You may have heard over the past week or so that Pope Francis declared that the death penalty is never permissible, which is a change from previous teaching that the death penalty might be permissible in certain cases. The announcement was big news around the world and also here in our own country, one of the few countries in which executions are still carried out. The pope’s teaching is part of what we call a “consistent ethic of life” in Catholic teaching, which means that we recognize the inherent dignity of the human person from conception until death. In his recent apostolic exhortation on holiness, the pope writes that “our defense of the unborn…needs to be clear, firm and passionate, for at stake is the dignity of human life….equally  sacred, however, are the lives of the poor, those already born, the destitute, the abandoned and underprivileged, the vulnerable infirmed and elderly exposed to covert euthanasia, the victims of human trafficking, new forms of slavery and every form of rejection.” (Gaudete et Exsultate, 101).

You can see here that the pope wants to expand our understanding of “pro-life” as not only abortion, but anything that affects the well-being or dignity of  any human life. His use of the term “equally sacred” to describe not only the unborn but also the already born, is a reminder that we must be aware of the  inherent dignity of every human person, an understanding that is rooted in the first chapter of the Book of Genesis, which
tells us that we are created in the image and likeness of God (Genesis 1:26).

We friars, as you may know, preside at Mass for inmates on death row at Central Prison on Thursdays. Every Thursday, we are led by a prison chaplain deep into the prison, up a long ramp, then through a series of locked doors, and finally into a “multipurpose room” where we await the arrival of the inmates. We have come to know these inmates over these past several years. We have found our visits to be profoundly affecting, and for me, as I have gotten to know these inmates and heard their questions, listened to their prayers, and shared communion with them, these visits raise the question, how does God’s grace work in anyone’s life? Where is God found in our often conflicted, divided world? And how do I read Matthew’s gospel, chapter 25, verse 36?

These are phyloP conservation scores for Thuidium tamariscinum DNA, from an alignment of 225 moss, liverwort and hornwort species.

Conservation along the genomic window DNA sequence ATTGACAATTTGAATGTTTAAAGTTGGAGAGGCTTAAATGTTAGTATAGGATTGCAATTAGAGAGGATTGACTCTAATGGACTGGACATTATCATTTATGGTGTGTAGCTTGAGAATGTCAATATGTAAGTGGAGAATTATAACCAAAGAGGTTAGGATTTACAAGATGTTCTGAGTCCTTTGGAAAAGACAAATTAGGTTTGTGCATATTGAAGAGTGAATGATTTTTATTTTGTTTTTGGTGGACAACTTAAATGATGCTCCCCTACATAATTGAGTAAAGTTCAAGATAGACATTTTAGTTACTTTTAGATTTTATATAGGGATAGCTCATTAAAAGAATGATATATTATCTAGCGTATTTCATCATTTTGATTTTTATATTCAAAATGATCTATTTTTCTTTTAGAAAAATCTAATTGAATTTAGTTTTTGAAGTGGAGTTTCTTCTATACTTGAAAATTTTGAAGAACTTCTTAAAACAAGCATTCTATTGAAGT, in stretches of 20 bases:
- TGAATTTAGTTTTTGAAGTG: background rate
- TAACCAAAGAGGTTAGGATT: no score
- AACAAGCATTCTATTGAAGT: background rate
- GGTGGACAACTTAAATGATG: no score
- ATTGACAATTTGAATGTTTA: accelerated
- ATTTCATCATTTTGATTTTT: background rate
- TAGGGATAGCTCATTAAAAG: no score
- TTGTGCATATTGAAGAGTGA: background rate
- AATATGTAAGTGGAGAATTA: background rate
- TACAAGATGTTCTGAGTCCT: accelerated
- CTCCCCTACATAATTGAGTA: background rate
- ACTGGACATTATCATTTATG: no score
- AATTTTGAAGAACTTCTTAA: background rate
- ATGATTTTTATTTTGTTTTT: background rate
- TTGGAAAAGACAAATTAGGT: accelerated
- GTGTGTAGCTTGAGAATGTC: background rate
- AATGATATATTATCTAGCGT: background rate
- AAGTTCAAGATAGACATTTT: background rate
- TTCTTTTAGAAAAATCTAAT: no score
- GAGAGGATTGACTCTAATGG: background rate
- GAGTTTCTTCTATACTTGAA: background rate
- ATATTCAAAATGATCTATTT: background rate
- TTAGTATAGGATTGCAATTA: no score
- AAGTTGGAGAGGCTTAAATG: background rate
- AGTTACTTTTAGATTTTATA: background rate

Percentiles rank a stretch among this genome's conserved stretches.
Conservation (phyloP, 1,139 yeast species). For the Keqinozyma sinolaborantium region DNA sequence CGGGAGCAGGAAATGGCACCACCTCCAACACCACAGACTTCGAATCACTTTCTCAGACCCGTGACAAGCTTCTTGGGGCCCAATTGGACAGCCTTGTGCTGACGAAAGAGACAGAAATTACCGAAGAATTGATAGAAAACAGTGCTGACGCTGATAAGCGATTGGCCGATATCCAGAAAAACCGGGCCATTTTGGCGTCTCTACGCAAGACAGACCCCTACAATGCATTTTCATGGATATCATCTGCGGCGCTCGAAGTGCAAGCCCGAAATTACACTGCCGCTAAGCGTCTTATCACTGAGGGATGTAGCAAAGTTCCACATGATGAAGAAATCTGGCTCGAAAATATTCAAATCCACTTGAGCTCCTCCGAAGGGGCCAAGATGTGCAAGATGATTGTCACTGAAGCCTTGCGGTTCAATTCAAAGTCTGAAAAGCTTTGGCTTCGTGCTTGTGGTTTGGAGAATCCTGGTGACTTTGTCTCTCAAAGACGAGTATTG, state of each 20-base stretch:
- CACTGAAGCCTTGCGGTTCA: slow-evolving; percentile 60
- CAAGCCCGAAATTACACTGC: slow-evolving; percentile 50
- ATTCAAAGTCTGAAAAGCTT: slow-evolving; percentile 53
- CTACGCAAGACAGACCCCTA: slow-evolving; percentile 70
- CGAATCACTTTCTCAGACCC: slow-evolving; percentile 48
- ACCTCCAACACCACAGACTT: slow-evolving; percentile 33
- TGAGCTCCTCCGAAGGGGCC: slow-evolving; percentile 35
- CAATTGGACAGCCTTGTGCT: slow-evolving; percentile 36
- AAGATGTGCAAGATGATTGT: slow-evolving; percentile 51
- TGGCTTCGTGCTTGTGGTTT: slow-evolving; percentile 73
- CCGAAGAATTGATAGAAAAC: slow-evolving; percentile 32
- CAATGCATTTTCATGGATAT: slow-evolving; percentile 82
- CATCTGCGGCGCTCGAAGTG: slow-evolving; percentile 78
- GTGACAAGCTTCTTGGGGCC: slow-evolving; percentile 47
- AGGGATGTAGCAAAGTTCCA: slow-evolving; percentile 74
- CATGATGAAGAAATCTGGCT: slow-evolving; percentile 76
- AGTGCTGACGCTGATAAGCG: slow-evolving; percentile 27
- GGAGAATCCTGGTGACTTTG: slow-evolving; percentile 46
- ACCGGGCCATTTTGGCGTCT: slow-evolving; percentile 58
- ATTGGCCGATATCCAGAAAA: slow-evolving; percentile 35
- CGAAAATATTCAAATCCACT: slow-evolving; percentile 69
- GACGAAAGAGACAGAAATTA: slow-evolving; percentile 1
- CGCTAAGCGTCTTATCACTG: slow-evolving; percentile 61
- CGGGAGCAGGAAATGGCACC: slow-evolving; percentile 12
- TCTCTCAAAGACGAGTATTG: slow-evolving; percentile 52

The pope’s recent announcement leads us to reflection on all of these questions. Thank you to Br. Casey Cole for being here last weekend, preaching at all of the masses, and speaking on his book “Called” on Monday and Tuesday evening. Casey will be ordained a priest next June at Immaculate Cnception in Durham.

And a reminder that we are hosting a series of information sessions on our parish finances on Thursday evenings in August, all in Founder’s room at  7:00pm, and all are invited.

Also Gladys Whitehouse and I will be resuming our series on Pope Francis’ exhortation on holiness, Chapter 4 on Tuesday evening August 14, and Chapter 5 on Tuesday evening August 21. All are welcome to that as well.

Finally, Wednesday, August 15 is the Solemnity of the Assumption of Mary – Mass times at 9:00am and 7:00pm, both in the church.

Blessings on your week!


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